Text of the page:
Security

Are Western Manufacturers of Video Surveillance Cameras Ready for Commoditization?

Our next annual report on the Physical Security Industry due to be published late in the 3rd Quarter of 2016 will show that western manufacturers of video surveillance cameras are not only rapidly losing market share in their home markets to the major Chinese manufacturers but also cannot penetrate China, which is the largest single market in the world. As a result few will be unable to establish sufficient volume to leverage the benefits of commoditization which is fast approaching. At this time western manufacturers have sophisticated software and know-how that they have built into their cameras. However much of this will over the next five years be built into the silicon chipsets which power IP Video and much of this specialization will be lost. “Siliconization” of surveillance cameras has been taking place over the last few years with the functionality of complex megapixel cameras becoming integrated onto chips. Chipset providers, such as Ambarella and […]

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Our next annual report on the Physical Security Industry due to be published late in the 3rd Quarter of 2016 will show that western manufacturers of video surveillance cameras are not only rapidly losing market share in their home markets to the major Chinese manufacturers but also cannot penetrate China, which is the largest single market in the world.

As a result few will be unable to establish sufficient volume to leverage the benefits of commoditization which is fast approaching.

At this time western manufacturers have sophisticated software and know-how that they have built into their cameras. However much of this will over the next five years be built into the silicon chipsets which power IP Video and much of this specialization will be lost. “Siliconization” of surveillance cameras has been taking place over the last few years with the functionality of complex megapixel cameras becoming integrated onto chips.

Chipset providers, such as Ambarella and Hisilicon, are now able to deliver sophisticated camera functionality hardwired in their chips and you can expect them to move this technology forward at pace. This year at the ISC West gathering Ambarella exhibited their new S5 chipsets which focused on 4K growth.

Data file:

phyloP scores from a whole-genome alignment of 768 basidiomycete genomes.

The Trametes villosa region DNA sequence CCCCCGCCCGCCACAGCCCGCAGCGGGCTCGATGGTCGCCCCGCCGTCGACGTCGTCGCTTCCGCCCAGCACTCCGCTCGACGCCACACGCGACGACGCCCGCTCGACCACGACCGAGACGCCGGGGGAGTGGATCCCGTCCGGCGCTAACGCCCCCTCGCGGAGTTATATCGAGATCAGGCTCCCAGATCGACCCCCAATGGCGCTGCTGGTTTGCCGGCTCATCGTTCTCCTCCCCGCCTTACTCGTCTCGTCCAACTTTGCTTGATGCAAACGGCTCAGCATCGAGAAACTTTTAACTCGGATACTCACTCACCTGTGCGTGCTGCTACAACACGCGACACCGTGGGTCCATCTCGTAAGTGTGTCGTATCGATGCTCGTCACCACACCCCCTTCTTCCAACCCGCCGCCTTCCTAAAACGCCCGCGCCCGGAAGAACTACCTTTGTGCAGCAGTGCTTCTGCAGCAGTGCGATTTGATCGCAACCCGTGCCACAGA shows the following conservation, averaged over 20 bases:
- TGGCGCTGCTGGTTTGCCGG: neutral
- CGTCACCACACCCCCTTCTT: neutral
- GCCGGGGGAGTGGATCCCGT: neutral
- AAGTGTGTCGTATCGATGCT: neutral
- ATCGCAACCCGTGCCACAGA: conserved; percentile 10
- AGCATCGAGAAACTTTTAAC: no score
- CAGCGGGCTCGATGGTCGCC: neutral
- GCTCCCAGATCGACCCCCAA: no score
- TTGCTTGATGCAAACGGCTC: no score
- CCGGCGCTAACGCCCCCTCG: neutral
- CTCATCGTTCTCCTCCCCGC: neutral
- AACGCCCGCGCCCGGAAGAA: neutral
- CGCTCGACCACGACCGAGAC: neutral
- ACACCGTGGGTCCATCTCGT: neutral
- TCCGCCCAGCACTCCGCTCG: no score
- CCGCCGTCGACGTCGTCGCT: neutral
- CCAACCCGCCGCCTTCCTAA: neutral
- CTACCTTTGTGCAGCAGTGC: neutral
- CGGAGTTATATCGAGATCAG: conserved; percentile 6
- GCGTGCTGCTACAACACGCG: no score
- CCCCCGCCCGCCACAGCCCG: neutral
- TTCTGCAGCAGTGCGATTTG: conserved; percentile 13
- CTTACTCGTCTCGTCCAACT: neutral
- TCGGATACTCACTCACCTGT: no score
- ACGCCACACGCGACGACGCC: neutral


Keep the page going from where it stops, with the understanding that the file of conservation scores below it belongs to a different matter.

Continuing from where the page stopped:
Ambarella is advocating for manufacturers to use 4K chipsets and sensors over 4MP cameras. They see 4MP as a security-specific resolution and not something you would find used in mainstream consumer markets, unlike 4K, which clearly is.

Volume is a primary factor for price drops in chipset manufacturing, and volume of 4K-based products outside of the security industry is rising. 4 or 5MP cameras may lose any cost savings benefit over higher resolution 4K cameras, causing manufacturers to drop them from product lineups.

Western manufacturers are faced with a double hit, first losing volume business to Chinese manufacturers in their own backyard and then not being able to compensate for this by opening up the Chinese market. This widens the gap with the major Chinese companies Hikvision and Dahua, who are building up massive volume in readiness for commoditization of the video surveillance camera market.

The two largest Chinese manufacturers of video surveillance cameras, Hikvision and Dahua, have achieved volume production on the back of their protected home market. They have gradually introduced new features across the whole range of cameras not just necessarily producing the optimum for a particular application or type.

A good example of this is IR being integrated in most cameras. A recent survey by IPVM has shown that the use of cameras deployed with Integrated IR has doubled in the last two years and more important almost half of the system integrators interviewed bought integrated IR cameras whether they needed them or not because they did not cost much more.

Chinese manufacturers have led the market in adding integrated IR to megapixel cameras. If they extend this to other features, then build up sufficient volume to offset additional cost, selling prices will of course be reduced.

These two largest Chinese manufacturers are in a strong position to pursue this strategy. Hikvision is already manufacturing many more cameras than any other western manufacturer which will give then enormous leverage when commoditization takes hold.

This will leave many western manufacturers fighting for a depleting specialized applications market that need cameras to be tailor made. Its also likely to force western manufacturers to consolidate the market further through Merger and Acquisition. Even in a growing market there will not be enough business for so many small camera companies to make a viable business.

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